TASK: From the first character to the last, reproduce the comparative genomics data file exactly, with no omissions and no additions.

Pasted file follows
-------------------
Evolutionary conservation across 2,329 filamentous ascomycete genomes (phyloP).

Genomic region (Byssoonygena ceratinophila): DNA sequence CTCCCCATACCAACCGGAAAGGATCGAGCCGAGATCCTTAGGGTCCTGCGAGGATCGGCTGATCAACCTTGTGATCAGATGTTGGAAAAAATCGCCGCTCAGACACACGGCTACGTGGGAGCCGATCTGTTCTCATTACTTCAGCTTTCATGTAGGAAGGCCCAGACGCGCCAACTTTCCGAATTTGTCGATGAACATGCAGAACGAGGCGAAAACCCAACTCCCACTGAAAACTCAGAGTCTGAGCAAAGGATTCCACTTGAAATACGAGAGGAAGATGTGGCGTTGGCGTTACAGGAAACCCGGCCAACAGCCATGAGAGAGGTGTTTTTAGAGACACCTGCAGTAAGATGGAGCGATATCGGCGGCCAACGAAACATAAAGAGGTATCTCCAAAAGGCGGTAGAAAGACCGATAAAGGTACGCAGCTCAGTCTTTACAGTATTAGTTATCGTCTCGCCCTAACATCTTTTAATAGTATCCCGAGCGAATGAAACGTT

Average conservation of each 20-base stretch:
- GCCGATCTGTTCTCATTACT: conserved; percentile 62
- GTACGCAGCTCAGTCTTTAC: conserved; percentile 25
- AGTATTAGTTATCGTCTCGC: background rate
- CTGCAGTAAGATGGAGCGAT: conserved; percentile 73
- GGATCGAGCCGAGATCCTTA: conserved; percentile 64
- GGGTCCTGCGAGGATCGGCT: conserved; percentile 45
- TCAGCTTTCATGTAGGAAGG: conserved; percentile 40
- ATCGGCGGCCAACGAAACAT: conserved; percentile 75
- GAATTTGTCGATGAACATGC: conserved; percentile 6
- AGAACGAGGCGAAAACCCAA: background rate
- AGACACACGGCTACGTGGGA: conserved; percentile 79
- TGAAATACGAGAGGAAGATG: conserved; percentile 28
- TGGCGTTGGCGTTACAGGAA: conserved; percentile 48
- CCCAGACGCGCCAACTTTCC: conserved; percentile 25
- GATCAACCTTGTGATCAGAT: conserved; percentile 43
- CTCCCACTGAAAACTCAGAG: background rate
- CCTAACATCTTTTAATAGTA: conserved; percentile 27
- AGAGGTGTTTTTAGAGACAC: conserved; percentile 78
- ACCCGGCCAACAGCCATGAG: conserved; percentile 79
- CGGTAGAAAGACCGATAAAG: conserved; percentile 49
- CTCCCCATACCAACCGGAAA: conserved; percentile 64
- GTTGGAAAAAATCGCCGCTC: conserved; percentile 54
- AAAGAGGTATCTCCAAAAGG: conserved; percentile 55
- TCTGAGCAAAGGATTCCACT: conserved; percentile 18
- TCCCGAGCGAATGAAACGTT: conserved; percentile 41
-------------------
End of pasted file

Evolutionary conservation across 2,329 filamentous ascomycete genomes (phyloP).

Genomic region (Byssoonygena ceratinophila): DNA sequence CTCCCCATACCAACCGGAAAGGATCGAGCCGAGATCCTTAGGGTCCTGCGAGGATCGGCTGATCAACCTTGTGATCAGATGTTGGAAAAAATCGCCGCTCAGACACACGGCTACGTGGGAGCCGATCTGTTCTCATTACTTCAGCTTTCATGTAGGAAGGCCCAGACGCGCCAACTTTCCGAATTTGTCGATGAACATGCAGAACGAGGCGAAAACCCAACTCCCACTGAAAACTCAGAGTCTGAGCAAAGGATTCCACTTGAAATACGAGAGGAAGATGTGGCGTTGGCGTTACAGGAAACCCGGCCAACAGCCATGAGAGAGGTGTTTTTAGAGACACCTGCAGTAAGATGGAGCGATATCGGCGGCCAACGAAACATAAAGAGGTATCTCCAAAAGGCGGTAGAAAGACCGATAAAGGTACGCAGCTCAGTCTTTACAGTATTAGTTATCGTCTCGCCCTAACATCTTTTAATAGTATCCCGAGCGAATGAAACGTT

Average conservation of each 20-base stretch:
- GCCGATCTGTTCTCATTACT: conserved; percentile 62
- GTACGCAGCTCAGTCTTTAC: conserved; percentile 25
- AGTATTAGTTATCGTCTCGC: background rate
- CTGCAGTAAGATGGAGCGAT: conserved; percentile 73
- GGATCGAGCCGAGATCCTTA: conserved; percentile 64
- GGGTCCTGCGAGGATCGGCT: conserved; percentile 45
- TCAGCTTTCATGTAGGAAGG: conserved; percentile 40
- ATCGGCGGCCAACGAAACAT: conserved; percentile 75
- GAATTTGTCGATGAACATGC: conserved; percentile 6
- AGAACGAGGCGAAAACCCAA: background rate
- AGACACACGGCTACGTGGGA: conserved; percentile 79
- TGAAATACGAGAGGAAGATG: conserved; percentile 28
- TGGCGTTGGCGTTACAGGAA: conserved; percentile 48
- CCCAGACGCGCCAACTTTCC: conserved; percentile 25
- GATCAACCTTGTGATCAGAT: conserved; percentile 43
- CTCCCACTGAAAACTCAGAG: background rate
- CCTAACATCTTTTAATAGTA: conserved; percentile 27
- AGAGGTGTTTTTAGAGACAC: conserved; percentile 78
- ACCCGGCCAACAGCCATGAG: conserved; percentile 79
- CGGTAGAAAGACCGATAAAG: conserved; percentile 49
- CTCCCCATACCAACCGGAAA: conserved; percentile 64
- GTTGGAAAAAATCGCCGCTC: conserved; percentile 54
- AAAGAGGTATCTCCAAAAGG: conserved; percentile 55
- TCTGAGCAAAGGATTCCACT: conserved; percentile 18
- TCCCGAGCGAATGAAACGTT: conserved; percentile 41